In the end, there are times when elements of the upper tiers of the hierarchy (musical expression and showmanship) seem to be valued more than the elements of the lower tiers (individual mechanics and partnership). I originally drew the hierarchy of needs as a pyramid, where there needs to be greater proficiency at the bottom two tiers to support proficiency at the upper tiers. Greater emphasis on the upper tiers may shift this shape into a column, where equal weight is given to all the tiers, or even an inverted pyramid, where more importance is given to the highest tiers (which, of course, would be physically unstable). This is something for judges to consider, and for event directors and chief judges to consider when hiring their judging staff.
For us competitors, we need to think about what’s important to us and our own strategies to success. I’ve written before about the many ways that competition is out of our hands and not always an accurate assessment of our dancing abilities, which means we need to think about what we really want to aim for in competitions.
The hierarchy of needs states that you need proficiency in the lower tiers to achieve higher proficiency at the higher tiers and ultimately create a successful dance. I believe that that’s still true (I mean, I wrote about it) and a clear, consistent way to successful competitive dancing. While I certainly work with my students who compete on their musicality and presentation skills, I still emphasize the foundation of quality of movement and partnership so they can successfully dance with anyone they draw in competition. Personally, I wouldn’t have them work on showmanship without some fundamental level of partnership, because the latter is required to make the former work in the context of a partner dance. To me, competition is about finding a balance of fundamentals skills and performance skills, but the hierarchy will generally hold true.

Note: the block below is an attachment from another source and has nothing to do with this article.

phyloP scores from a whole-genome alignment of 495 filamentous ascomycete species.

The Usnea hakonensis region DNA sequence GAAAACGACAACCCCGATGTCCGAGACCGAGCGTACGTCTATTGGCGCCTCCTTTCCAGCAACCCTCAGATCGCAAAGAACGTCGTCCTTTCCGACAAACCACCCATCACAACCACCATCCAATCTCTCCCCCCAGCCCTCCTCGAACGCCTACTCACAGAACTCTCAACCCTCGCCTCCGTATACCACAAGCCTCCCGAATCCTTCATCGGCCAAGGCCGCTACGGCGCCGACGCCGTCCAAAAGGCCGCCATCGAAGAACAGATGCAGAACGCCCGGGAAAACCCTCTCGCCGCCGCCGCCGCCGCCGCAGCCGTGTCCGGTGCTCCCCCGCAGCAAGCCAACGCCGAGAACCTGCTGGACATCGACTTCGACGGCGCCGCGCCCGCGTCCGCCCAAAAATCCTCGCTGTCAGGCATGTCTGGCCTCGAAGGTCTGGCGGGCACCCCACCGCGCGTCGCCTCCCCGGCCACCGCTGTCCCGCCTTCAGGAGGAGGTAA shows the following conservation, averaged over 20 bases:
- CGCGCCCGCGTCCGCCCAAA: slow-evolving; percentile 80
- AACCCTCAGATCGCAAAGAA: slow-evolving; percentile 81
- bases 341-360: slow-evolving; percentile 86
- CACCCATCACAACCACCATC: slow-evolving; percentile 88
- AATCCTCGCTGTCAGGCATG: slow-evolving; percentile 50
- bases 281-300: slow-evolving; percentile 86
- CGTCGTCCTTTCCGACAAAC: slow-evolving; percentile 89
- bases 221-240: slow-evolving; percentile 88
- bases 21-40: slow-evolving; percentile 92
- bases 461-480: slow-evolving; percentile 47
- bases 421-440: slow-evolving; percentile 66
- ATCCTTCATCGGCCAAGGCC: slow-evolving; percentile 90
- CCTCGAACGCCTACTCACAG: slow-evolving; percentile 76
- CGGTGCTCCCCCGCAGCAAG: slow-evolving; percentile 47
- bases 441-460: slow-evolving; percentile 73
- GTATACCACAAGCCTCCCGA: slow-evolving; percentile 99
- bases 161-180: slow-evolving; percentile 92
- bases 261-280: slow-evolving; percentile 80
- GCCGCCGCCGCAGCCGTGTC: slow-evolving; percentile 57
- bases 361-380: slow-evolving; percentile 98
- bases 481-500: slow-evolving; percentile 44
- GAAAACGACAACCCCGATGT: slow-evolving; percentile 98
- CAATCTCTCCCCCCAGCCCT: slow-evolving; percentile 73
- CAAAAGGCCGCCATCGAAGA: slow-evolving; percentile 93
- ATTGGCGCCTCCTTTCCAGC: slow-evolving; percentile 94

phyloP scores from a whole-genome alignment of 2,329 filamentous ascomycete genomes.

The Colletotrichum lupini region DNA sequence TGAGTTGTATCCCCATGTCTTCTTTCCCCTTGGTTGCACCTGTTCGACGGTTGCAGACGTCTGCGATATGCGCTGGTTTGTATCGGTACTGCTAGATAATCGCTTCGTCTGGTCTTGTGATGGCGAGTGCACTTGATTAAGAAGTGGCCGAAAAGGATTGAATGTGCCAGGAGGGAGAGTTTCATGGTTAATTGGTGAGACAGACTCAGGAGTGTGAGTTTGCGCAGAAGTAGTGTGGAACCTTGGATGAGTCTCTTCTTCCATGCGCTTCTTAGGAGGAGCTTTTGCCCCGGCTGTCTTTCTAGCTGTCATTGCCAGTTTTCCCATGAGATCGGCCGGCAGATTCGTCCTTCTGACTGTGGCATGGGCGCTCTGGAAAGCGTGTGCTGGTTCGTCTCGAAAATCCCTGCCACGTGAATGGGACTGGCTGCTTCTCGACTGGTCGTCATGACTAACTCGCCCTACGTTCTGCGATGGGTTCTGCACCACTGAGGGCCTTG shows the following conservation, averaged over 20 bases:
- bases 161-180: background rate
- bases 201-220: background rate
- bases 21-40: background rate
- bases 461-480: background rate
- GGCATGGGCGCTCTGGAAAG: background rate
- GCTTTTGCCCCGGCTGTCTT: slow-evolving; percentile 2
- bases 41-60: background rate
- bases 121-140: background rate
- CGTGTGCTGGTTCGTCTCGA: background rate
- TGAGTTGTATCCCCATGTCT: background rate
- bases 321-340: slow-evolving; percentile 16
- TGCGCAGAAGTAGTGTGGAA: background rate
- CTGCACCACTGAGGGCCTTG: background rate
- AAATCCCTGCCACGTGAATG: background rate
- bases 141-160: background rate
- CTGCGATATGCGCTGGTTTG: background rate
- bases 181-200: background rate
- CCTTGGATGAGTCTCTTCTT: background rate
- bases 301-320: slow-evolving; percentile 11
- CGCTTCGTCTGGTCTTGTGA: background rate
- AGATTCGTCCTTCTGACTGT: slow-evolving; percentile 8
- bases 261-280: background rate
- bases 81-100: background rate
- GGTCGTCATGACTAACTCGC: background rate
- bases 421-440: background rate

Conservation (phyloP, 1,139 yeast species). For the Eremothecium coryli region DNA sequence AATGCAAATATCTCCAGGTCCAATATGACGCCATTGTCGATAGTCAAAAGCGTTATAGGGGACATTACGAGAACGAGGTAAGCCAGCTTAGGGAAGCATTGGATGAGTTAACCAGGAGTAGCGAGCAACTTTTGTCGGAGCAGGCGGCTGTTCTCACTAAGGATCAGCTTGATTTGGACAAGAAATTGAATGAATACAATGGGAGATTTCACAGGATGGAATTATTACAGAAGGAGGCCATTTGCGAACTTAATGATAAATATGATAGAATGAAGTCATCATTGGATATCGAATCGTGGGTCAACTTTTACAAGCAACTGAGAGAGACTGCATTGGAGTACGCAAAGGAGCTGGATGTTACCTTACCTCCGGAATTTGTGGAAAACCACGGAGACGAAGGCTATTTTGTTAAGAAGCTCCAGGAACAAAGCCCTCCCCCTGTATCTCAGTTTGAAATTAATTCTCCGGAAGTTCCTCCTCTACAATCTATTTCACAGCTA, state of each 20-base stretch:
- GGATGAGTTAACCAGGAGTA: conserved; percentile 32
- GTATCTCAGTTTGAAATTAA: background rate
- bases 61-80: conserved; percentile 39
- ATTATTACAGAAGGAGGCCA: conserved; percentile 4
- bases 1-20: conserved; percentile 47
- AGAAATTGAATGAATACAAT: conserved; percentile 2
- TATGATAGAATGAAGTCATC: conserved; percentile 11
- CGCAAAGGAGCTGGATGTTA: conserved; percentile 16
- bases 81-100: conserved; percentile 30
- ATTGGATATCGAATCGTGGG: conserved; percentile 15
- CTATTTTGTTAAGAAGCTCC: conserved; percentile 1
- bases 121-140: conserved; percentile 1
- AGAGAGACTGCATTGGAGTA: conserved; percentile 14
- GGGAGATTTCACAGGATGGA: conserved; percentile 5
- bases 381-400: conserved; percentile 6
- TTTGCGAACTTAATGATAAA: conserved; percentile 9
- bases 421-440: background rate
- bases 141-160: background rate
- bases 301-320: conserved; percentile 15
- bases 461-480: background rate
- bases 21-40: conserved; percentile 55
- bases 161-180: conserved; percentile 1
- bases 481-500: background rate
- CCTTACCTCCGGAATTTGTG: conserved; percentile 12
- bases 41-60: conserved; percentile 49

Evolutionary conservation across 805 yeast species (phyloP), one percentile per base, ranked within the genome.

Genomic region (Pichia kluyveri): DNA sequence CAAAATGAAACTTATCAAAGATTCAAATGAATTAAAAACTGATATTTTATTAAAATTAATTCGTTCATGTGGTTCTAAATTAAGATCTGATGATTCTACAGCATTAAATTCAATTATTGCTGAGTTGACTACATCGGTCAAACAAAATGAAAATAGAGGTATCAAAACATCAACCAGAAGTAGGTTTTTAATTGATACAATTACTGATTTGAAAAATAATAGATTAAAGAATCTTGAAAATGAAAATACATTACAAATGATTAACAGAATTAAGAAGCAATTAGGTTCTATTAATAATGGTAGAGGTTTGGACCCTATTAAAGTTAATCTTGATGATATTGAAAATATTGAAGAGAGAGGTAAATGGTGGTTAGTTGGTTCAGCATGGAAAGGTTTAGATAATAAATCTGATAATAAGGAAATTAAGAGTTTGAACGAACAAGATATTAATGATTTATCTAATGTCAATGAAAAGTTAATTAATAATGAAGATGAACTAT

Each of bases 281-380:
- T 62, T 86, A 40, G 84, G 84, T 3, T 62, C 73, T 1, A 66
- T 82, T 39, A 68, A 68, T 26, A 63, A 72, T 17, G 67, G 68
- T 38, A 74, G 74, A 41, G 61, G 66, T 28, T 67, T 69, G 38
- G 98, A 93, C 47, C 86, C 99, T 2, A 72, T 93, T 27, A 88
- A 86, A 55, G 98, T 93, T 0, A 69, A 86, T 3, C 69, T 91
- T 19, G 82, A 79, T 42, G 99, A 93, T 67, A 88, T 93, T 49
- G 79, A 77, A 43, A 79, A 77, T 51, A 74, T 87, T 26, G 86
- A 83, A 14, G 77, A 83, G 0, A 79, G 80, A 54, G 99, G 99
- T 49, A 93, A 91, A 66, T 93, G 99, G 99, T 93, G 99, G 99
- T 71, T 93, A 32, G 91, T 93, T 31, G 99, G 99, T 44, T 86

Judging may reward proficiency at the higher tiers without a comparable level of proficiency at the lower tiers, but as Brandi Tobias once said (and I’m paraphrasing here): “Some people succeed in competition despite their shortcomings, not because of them.” The fact is that despite the examples of higher tiers being emphasized or valued over the lower tiers in competition, I would argue that the hierarchy of needs still generally holds true and still provides a useful framework for developing as a competitor. We cannot control what judges see, value, and evaluate as “good” dancing but we can strive to put our own best dancing out there.
What do you think? Is competition evidence that the hierarchy of needs is inaccurate? Should there be a separate hierarchy of needs for competitive dancing, and if so, do you think that such a hierarchy is right or fair? Do you approach competitive dancing differently from social dancing, and if so, what’s different? Do teachers coach their competitor students differently than other students? Write your comments below.